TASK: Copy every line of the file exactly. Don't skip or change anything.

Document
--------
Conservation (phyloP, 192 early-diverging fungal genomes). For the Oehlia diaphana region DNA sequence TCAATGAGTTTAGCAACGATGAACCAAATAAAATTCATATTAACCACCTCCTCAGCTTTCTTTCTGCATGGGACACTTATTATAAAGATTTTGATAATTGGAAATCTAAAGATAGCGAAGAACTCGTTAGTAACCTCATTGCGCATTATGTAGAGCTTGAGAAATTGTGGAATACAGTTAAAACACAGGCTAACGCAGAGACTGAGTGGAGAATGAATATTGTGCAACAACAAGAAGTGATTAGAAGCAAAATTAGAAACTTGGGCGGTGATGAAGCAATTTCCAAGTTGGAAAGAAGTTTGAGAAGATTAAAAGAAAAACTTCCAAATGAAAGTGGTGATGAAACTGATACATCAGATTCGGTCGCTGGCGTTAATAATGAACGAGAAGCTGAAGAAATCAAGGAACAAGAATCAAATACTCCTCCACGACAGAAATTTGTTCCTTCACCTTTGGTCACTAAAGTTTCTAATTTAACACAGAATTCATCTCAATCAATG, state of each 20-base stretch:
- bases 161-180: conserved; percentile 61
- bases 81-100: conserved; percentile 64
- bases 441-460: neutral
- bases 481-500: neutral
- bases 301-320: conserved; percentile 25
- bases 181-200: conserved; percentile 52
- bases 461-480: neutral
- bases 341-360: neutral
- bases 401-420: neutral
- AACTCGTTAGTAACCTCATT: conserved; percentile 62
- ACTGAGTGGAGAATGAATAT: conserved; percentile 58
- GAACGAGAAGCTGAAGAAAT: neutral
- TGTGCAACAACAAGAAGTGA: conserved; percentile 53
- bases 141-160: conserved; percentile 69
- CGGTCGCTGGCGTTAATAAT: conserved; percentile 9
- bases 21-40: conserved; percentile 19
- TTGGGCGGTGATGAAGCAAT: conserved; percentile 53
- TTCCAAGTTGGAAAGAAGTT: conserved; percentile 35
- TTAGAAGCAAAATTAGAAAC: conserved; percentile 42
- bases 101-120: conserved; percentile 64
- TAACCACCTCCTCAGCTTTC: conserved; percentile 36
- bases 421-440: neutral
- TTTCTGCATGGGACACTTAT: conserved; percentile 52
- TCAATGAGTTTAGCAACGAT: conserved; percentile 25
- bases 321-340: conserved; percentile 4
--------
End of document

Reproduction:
Conservation (phyloP, 192 early-diverging fungal genomes). For the Oehlia diaphana region DNA sequence TCAATGAGTTTAGCAACGATGAACCAAATAAAATTCATATTAACCACCTCCTCAGCTTTCTTTCTGCATGGGACACTTATTATAAAGATTTTGATAATTGGAAATCTAAAGATAGCGAAGAACTCGTTAGTAACCTCATTGCGCATTATGTAGAGCTTGAGAAATTGTGGAATACAGTTAAAACACAGGCTAACGCAGAGACTGAGTGGAGAATGAATATTGTGCAACAACAAGAAGTGATTAGAAGCAAAATTAGAAACTTGGGCGGTGATGAAGCAATTTCCAAGTTGGAAAGAAGTTTGAGAAGATTAAAAGAAAAACTTCCAAATGAAAGTGGTGATGAAACTGATACATCAGATTCGGTCGCTGGCGTTAATAATGAACGAGAAGCTGAAGAAATCAAGGAACAAGAATCAAATACTCCTCCACGACAGAAATTTGTTCCTTCACCTTTGGTCACTAAAGTTTCTAATTTAACACAGAATTCATCTCAATCAATG, state of each 20-base stretch:
- bases 161-180: conserved; percentile 61
- bases 81-100: conserved; percentile 64
- bases 441-460: neutral
- bases 481-500: neutral
- bases 301-320: conserved; percentile 25
- bases 181-200: conserved; percentile 52
- bases 461-480: neutral
- bases 341-360: neutral
- bases 401-420: neutral
- AACTCGTTAGTAACCTCATT: conserved; percentile 62
- ACTGAGTGGAGAATGAATAT: conserved; percentile 58
- GAACGAGAAGCTGAAGAAAT: neutral
- TGTGCAACAACAAGAAGTGA: conserved; percentile 53
- bases 141-160: conserved; percentile 69
- CGGTCGCTGGCGTTAATAAT: conserved; percentile 9
- bases 21-40: conserved; percentile 19
- TTGGGCGGTGATGAAGCAAT: conserved; percentile 53
- TTCCAAGTTGGAAAGAAGTT: conserved; percentile 35
- TTAGAAGCAAAATTAGAAAC: conserved; percentile 42
- bases 101-120: conserved; percentile 64
- TAACCACCTCCTCAGCTTTC: conserved; percentile 36
- bases 421-440: neutral
- TTTCTGCATGGGACACTTAT: conserved; percentile 52
- TCAATGAGTTTAGCAACGAT: conserved; percentile 25
- bases 321-340: conserved; percentile 4